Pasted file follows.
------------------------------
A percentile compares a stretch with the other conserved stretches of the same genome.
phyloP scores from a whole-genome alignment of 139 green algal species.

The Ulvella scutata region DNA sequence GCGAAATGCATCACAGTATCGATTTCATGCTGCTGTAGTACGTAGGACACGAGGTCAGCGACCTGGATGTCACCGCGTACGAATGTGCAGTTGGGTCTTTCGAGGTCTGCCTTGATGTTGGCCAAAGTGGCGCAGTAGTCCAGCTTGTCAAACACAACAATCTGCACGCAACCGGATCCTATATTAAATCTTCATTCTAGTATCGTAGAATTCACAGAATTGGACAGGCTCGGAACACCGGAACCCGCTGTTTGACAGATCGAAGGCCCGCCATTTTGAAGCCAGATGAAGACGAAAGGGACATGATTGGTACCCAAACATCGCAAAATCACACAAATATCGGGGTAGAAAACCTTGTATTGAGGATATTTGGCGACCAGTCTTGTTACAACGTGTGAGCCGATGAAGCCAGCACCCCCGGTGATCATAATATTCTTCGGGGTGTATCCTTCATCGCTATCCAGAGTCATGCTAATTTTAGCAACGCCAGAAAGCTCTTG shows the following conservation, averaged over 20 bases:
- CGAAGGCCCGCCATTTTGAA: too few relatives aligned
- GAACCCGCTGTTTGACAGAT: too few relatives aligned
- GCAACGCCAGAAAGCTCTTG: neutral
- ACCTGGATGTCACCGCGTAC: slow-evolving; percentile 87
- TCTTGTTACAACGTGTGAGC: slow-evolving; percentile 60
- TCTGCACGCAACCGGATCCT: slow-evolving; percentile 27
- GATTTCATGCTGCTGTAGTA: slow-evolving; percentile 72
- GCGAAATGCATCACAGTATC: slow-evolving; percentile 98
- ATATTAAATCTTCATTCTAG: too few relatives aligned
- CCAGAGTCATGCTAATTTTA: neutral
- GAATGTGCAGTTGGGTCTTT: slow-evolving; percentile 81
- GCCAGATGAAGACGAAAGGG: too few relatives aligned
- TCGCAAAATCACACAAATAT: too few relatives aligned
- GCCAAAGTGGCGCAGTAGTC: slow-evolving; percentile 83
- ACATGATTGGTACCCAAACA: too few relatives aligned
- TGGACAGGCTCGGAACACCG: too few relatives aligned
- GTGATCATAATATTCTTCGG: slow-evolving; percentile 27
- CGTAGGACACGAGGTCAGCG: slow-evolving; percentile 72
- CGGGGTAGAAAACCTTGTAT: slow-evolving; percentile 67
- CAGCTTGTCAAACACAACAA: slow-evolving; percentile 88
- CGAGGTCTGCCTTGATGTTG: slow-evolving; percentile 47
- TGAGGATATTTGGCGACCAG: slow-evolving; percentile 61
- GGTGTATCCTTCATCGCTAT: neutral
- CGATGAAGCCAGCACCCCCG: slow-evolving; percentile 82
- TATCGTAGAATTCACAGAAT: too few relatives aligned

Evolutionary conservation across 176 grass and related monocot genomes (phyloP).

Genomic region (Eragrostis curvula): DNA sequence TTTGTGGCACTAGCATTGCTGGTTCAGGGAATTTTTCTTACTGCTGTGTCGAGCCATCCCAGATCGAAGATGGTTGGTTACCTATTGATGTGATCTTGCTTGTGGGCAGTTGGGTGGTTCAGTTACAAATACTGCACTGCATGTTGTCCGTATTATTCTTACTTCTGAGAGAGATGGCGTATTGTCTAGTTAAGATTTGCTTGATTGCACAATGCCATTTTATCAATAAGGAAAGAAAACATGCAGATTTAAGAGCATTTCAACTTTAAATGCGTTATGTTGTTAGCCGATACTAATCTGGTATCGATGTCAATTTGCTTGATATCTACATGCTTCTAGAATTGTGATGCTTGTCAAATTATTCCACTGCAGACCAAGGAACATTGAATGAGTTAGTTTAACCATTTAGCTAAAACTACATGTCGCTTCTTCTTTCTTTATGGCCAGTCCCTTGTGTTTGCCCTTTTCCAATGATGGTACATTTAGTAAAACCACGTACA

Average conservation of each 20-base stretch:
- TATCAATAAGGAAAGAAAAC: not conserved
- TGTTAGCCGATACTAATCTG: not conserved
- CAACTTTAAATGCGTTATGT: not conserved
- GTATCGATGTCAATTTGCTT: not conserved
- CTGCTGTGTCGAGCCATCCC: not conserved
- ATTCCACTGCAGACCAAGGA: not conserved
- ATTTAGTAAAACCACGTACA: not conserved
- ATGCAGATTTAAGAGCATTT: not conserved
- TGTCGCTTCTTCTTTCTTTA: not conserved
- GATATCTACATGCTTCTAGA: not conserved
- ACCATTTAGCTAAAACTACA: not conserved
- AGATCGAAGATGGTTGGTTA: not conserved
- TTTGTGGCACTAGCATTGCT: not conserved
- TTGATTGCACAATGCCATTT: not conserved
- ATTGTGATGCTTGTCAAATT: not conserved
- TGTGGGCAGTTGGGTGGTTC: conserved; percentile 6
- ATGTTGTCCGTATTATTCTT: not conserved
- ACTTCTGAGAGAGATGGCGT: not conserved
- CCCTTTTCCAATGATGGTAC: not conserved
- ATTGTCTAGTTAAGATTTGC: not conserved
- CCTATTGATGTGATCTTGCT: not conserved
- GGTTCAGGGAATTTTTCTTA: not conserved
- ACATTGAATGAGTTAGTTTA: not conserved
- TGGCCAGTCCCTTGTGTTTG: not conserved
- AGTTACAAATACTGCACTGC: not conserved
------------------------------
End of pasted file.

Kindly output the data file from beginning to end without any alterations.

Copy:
A percentile compares a stretch with the other conserved stretches of the same genome.
phyloP scores from a whole-genome alignment of 139 green algal species.

The Ulvella scutata region DNA sequence GCGAAATGCATCACAGTATCGATTTCATGCTGCTGTAGTACGTAGGACACGAGGTCAGCGACCTGGATGTCACCGCGTACGAATGTGCAGTTGGGTCTTTCGAGGTCTGCCTTGATGTTGGCCAAAGTGGCGCAGTAGTCCAGCTTGTCAAACACAACAATCTGCACGCAACCGGATCCTATATTAAATCTTCATTCTAGTATCGTAGAATTCACAGAATTGGACAGGCTCGGAACACCGGAACCCGCTGTTTGACAGATCGAAGGCCCGCCATTTTGAAGCCAGATGAAGACGAAAGGGACATGATTGGTACCCAAACATCGCAAAATCACACAAATATCGGGGTAGAAAACCTTGTATTGAGGATATTTGGCGACCAGTCTTGTTACAACGTGTGAGCCGATGAAGCCAGCACCCCCGGTGATCATAATATTCTTCGGGGTGTATCCTTCATCGCTATCCAGAGTCATGCTAATTTTAGCAACGCCAGAAAGCTCTTG shows the following conservation, averaged over 20 bases:
- CGAAGGCCCGCCATTTTGAA: too few relatives aligned
- GAACCCGCTGTTTGACAGAT: too few relatives aligned
- GCAACGCCAGAAAGCTCTTG: neutral
- ACCTGGATGTCACCGCGTAC: slow-evolving; percentile 87
- TCTTGTTACAACGTGTGAGC: slow-evolving; percentile 60
- TCTGCACGCAACCGGATCCT: slow-evolving; percentile 27
- GATTTCATGCTGCTGTAGTA: slow-evolving; percentile 72
- GCGAAATGCATCACAGTATC: slow-evolving; percentile 98
- ATATTAAATCTTCATTCTAG: too few relatives aligned
- CCAGAGTCATGCTAATTTTA: neutral
- GAATGTGCAGTTGGGTCTTT: slow-evolving; percentile 81
- GCCAGATGAAGACGAAAGGG: too few relatives aligned
- TCGCAAAATCACACAAATAT: too few relatives aligned
- GCCAAAGTGGCGCAGTAGTC: slow-evolving; percentile 83
- ACATGATTGGTACCCAAACA: too few relatives aligned
- TGGACAGGCTCGGAACACCG: too few relatives aligned
- GTGATCATAATATTCTTCGG: slow-evolving; percentile 27
- CGTAGGACACGAGGTCAGCG: slow-evolving; percentile 72
- CGGGGTAGAAAACCTTGTAT: slow-evolving; percentile 67
- CAGCTTGTCAAACACAACAA: slow-evolving; percentile 88
- CGAGGTCTGCCTTGATGTTG: slow-evolving; percentile 47
- TGAGGATATTTGGCGACCAG: slow-evolving; percentile 61
- GGTGTATCCTTCATCGCTAT: neutral
- CGATGAAGCCAGCACCCCCG: slow-evolving; percentile 82
- TATCGTAGAATTCACAGAAT: too few relatives aligned

Evolutionary conservation across 176 grass and related monocot genomes (phyloP).

Genomic region (Eragrostis curvula): DNA sequence TTTGTGGCACTAGCATTGCTGGTTCAGGGAATTTTTCTTACTGCTGTGTCGAGCCATCCCAGATCGAAGATGGTTGGTTACCTATTGATGTGATCTTGCTTGTGGGCAGTTGGGTGGTTCAGTTACAAATACTGCACTGCATGTTGTCCGTATTATTCTTACTTCTGAGAGAGATGGCGTATTGTCTAGTTAAGATTTGCTTGATTGCACAATGCCATTTTATCAATAAGGAAAGAAAACATGCAGATTTAAGAGCATTTCAACTTTAAATGCGTTATGTTGTTAGCCGATACTAATCTGGTATCGATGTCAATTTGCTTGATATCTACATGCTTCTAGAATTGTGATGCTTGTCAAATTATTCCACTGCAGACCAAGGAACATTGAATGAGTTAGTTTAACCATTTAGCTAAAACTACATGTCGCTTCTTCTTTCTTTATGGCCAGTCCCTTGTGTTTGCCCTTTTCCAATGATGGTACATTTAGTAAAACCACGTACA

Average conservation of each 20-base stretch:
- TATCAATAAGGAAAGAAAAC: not conserved
- TGTTAGCCGATACTAATCTG: not conserved
- CAACTTTAAATGCGTTATGT: not conserved
- GTATCGATGTCAATTTGCTT: not conserved
- CTGCTGTGTCGAGCCATCCC: not conserved
- ATTCCACTGCAGACCAAGGA: not conserved
- ATTTAGTAAAACCACGTACA: not conserved
- ATGCAGATTTAAGAGCATTT: not conserved
- TGTCGCTTCTTCTTTCTTTA: not conserved
- GATATCTACATGCTTCTAGA: not conserved
- ACCATTTAGCTAAAACTACA: not conserved
- AGATCGAAGATGGTTGGTTA: not conserved
- TTTGTGGCACTAGCATTGCT: not conserved
- TTGATTGCACAATGCCATTT: not conserved
- ATTGTGATGCTTGTCAAATT: not conserved
- TGTGGGCAGTTGGGTGGTTC: conserved; percentile 6
- ATGTTGTCCGTATTATTCTT: not conserved
- ACTTCTGAGAGAGATGGCGT: not conserved
- CCCTTTTCCAATGATGGTAC: not conserved
- ATTGTCTAGTTAAGATTTGC: not conserved
- CCTATTGATGTGATCTTGCT: not conserved
- GGTTCAGGGAATTTTTCTTA: not conserved
- ACATTGAATGAGTTAGTTTA: not conserved
- TGGCCAGTCCCTTGTGTTTG: not conserved
- AGTTACAAATACTGCACTGC: not conserved